This morning there were two rabbits in my back “lawn,” if you want to call this unmowed assemblance of grass, flowers, and herbs a lawn. One was chasing the other. Therefore you know which one is a male and which one is a female!

In the winter, these squirrels chase each other all through these branches around me, the male always chasing, the female fleeing. This fall, the bucks will be chasing the does. It has never changed here in the woods, and it never will.

I also know that the female rabbit will stop running. The squirrels will too, and so will the doe deer. Knowing that, I wonder why they run in the first place. Maybe it is a form of natural selection, insuring that the fastest strongest males, the ones filled with the most testosterone, become the fathers. Manhood at its strongest and best! I approve of that, and it might have escaped me if I had gone fishing this morning. So there’s a good reason to sit on the porch some, and think. You can accumulate wisdom.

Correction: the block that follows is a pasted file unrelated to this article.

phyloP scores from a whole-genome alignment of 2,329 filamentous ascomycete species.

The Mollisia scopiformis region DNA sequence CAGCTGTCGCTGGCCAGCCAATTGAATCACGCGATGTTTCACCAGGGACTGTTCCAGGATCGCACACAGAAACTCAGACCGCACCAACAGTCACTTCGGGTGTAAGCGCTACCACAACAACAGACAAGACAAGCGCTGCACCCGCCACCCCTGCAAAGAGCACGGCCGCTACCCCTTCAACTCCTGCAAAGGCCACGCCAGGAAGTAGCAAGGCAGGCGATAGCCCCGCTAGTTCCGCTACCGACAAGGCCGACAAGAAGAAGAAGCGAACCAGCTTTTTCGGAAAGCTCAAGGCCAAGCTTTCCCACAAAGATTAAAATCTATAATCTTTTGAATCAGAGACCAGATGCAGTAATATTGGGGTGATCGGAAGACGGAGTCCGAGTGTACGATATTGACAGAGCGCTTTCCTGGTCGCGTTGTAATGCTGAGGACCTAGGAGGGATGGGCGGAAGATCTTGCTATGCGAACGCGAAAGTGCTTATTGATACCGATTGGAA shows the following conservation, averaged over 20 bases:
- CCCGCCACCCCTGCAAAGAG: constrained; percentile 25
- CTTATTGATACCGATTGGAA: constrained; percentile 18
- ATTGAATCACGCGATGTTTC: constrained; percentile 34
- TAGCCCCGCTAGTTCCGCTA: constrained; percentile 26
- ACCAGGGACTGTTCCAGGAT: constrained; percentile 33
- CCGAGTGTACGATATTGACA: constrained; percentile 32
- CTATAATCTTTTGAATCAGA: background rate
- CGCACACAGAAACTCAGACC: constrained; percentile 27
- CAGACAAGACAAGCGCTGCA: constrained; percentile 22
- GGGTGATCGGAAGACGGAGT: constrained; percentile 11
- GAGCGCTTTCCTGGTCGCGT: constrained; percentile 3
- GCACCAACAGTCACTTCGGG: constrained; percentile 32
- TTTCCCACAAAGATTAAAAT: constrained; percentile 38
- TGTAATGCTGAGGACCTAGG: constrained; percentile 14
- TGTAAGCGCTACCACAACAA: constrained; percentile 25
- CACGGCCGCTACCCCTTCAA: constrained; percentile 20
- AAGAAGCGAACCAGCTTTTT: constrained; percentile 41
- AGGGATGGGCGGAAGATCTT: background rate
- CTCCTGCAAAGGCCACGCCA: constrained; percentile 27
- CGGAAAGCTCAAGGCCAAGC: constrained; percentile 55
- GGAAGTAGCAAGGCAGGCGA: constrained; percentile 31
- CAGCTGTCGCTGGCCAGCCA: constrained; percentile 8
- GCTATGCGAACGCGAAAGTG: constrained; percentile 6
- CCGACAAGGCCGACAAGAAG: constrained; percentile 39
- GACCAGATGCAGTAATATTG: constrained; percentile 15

I observed my little 8-year-old grandson Alex at a friend’s home a week or so ago, being chased by two little girls his age, much to his delight. He said, “Grandpa, these girls are driving me crazy,” with a big smile on his face. I wanted to tell him that it had been my experience that if you quit running and tried to get caught, they would leave you alone! Alex just turned eight, and he told me he could tell his voice was getting deeper! I had to laugh. It appeared to me he was getting a little slower afoot too.

That comes with getting older. By the time he is 18 he won’t be able to outrun any really good-looking girls.